2) Referendums never settle the issue - people just call call for re-runs.

Again this is not an argument against referendums, it is an argument for more referendums -  if the public mood changes over time (and why shouldn't it? we have general elections every 5 years to allow people to change their minds!), if the public mood changes over time just have another referendum! and do what the public now want to do - what is the problem with that?

3) Referendums are too expensive.

Democracy is expensive, war is expensive etc... but its the price of our 'system'.

But with more varied and more frequent referendums, there is every opportunity to establish infrastructure to make referendums much, much cheaper than they currently are.


Referendums are the first step to direct democracy and liquid democracy - they are a step that we must take.

Now which party support binding, public triggered, referendums? Oh thats UKIP.

Wednesday, 5 November 2014

Two amazing ideas to be shot down - open fire!

Loads of people know how they would like things to be, the hard bit is working out how to get there from here... so I present ways of getting to two of the outcomes I'd like to see...

1) Citizens Income/Flat Tax - 'Casual Labourer'

Ideal: Everyone gets a fixed payment from the state - it replaces benefits for the unemployed, and replaces the tax free allowance for the employed. All income is taxed at a flat rate from the first £ to the last £ - see elsewhere hear abouts for discussion of this.

Path: Introduce a new employment status to go along side 'Employee/PAYE', 'Self Employed' etc... maybe call it 'Casual Labourer', if someone opts in they get a dedicated bank account - state pays fixed benefits into the account, all earnings are also paid into the account - 30% of all earnings deposited go straight to the taxman. Job done - as everyone opts in, other taxation regimes whither and die.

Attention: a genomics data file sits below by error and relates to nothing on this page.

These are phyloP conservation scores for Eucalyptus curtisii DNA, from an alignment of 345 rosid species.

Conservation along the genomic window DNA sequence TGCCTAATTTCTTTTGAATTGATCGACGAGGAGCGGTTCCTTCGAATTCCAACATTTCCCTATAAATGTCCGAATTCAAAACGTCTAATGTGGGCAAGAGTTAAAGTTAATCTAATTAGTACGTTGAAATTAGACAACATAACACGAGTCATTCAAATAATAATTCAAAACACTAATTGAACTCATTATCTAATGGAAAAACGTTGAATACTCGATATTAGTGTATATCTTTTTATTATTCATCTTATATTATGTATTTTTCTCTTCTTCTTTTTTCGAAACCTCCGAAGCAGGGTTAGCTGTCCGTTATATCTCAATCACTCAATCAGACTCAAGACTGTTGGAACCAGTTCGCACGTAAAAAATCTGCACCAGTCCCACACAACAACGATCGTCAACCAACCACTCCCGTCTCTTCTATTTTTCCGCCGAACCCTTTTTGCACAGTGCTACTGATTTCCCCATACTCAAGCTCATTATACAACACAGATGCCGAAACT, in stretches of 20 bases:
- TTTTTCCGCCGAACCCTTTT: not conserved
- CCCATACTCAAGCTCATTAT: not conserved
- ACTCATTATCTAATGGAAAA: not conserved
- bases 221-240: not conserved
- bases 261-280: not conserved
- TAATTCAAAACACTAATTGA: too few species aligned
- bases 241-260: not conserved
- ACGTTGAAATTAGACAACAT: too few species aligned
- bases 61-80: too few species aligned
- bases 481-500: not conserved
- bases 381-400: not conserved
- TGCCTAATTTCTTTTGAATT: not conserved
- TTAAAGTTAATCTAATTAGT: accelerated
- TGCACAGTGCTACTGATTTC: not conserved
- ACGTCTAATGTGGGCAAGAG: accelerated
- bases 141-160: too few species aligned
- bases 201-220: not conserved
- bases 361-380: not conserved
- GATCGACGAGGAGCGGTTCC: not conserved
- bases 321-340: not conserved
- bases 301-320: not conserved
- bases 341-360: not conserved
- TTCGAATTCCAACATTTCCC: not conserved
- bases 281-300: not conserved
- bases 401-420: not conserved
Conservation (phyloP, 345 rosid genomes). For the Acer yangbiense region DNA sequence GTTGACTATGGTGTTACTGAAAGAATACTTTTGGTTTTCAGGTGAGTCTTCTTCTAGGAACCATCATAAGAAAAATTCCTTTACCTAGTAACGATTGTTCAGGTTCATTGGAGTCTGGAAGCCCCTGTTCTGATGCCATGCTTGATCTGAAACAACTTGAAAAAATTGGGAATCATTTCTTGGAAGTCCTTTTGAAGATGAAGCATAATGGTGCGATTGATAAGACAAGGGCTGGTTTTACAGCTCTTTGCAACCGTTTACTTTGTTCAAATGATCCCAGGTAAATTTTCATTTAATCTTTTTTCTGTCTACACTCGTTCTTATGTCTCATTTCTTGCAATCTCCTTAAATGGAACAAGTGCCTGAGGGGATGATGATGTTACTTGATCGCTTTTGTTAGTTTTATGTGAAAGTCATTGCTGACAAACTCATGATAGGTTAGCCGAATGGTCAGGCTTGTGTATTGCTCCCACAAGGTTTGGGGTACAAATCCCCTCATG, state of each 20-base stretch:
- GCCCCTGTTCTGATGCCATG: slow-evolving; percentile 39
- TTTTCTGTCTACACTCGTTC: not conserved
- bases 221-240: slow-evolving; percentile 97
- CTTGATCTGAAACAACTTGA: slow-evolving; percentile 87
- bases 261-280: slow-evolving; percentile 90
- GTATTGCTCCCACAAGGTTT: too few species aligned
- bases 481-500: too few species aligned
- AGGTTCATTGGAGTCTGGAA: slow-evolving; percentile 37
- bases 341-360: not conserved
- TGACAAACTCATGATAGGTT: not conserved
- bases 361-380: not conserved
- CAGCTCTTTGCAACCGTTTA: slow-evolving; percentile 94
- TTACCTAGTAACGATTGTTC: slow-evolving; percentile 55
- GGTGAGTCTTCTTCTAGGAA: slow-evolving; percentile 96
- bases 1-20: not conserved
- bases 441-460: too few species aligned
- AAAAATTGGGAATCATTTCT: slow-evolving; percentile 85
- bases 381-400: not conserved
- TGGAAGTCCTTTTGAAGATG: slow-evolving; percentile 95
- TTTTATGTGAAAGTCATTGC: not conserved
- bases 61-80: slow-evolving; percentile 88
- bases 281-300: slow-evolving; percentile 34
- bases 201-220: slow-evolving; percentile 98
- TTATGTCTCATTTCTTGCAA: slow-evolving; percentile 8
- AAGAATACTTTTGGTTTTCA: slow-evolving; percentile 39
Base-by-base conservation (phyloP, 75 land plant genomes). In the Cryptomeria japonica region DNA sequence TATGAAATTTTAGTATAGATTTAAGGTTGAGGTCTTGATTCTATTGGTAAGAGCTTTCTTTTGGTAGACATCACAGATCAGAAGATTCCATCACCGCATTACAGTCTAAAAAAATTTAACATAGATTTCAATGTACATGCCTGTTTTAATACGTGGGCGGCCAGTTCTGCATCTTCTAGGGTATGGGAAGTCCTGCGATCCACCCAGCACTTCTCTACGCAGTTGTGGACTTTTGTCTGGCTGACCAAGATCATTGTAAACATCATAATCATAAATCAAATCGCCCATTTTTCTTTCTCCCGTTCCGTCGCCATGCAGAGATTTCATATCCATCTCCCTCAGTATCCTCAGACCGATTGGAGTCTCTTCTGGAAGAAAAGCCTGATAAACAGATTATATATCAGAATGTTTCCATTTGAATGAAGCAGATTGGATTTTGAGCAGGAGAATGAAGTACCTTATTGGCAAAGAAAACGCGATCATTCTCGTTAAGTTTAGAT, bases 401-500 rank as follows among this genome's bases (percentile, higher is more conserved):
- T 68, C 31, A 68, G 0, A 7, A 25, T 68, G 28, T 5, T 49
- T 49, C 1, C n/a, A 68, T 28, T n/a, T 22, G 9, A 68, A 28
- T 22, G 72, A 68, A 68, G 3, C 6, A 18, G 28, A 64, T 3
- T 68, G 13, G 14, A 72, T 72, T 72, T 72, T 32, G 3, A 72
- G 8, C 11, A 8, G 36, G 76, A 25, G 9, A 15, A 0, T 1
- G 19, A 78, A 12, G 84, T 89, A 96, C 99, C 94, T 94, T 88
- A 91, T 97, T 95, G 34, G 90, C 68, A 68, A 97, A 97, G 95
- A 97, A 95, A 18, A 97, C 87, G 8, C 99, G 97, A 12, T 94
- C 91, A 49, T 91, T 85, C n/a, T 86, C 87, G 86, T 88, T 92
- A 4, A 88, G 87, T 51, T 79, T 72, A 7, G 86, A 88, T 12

2) Insurance based healthcare.

Ideal: Everyone has insurance for their healthcare - when they need treatment they choose where to go for it (private, state, charity, commercial whatever) , the insurance co pays for it.

Path: Stop new migrants using the NHS - require that they have health-insurance and waive their tax/national insurance accordingly - private services will be created to service them. After (say) 5 years in the UK they can opt in to the NHS or keep their insurance based scheme. Then allow UK citizens to switch to the insurance based schemes too if they want. Job done - eventually everyone will have opted out of the state run medical provider.

Immigration is good for the EU economy - cut out and keep refutation #2

Supporters of migration always seem to argue for open door migration rather than closed borders. But noone is suggesting closed borders! The option proposed is *managed* migration. 

1) Migrants pay in more than they claim in benefits.

Some do, some don't. Open door migration means we don't discriminate between good and bad migrants.

2) Migrants are less likely to claim benefits than Brits.

So I should hope! Any migrant needing benefits should go home to get them from their own government.

UK has to carry its own needy, we don't need to import any more.

3) Most migrants work, so aren't here for benefits.

What about the unemloyed Brit who could be doing that job? We pay dole to a Brit so a migrant can have a job??

4) Migrants are more likely to be employed than Brits.

Well as we have kids, disabled, elderly etc and migrants tend to be working age, what do you expect? Its of no 'credit' to them its just expected for that age profile!

5) Brits won't do certain jobs.

If you pay min wage to a Brit they benefit by min wage. If you pay min wage to a migrant they get to come to the UK - use the NHS, get housing benefit, etc *as well as* the min wage. All UK work is more attractive to migrants from poor countries - the pay has little to do with it!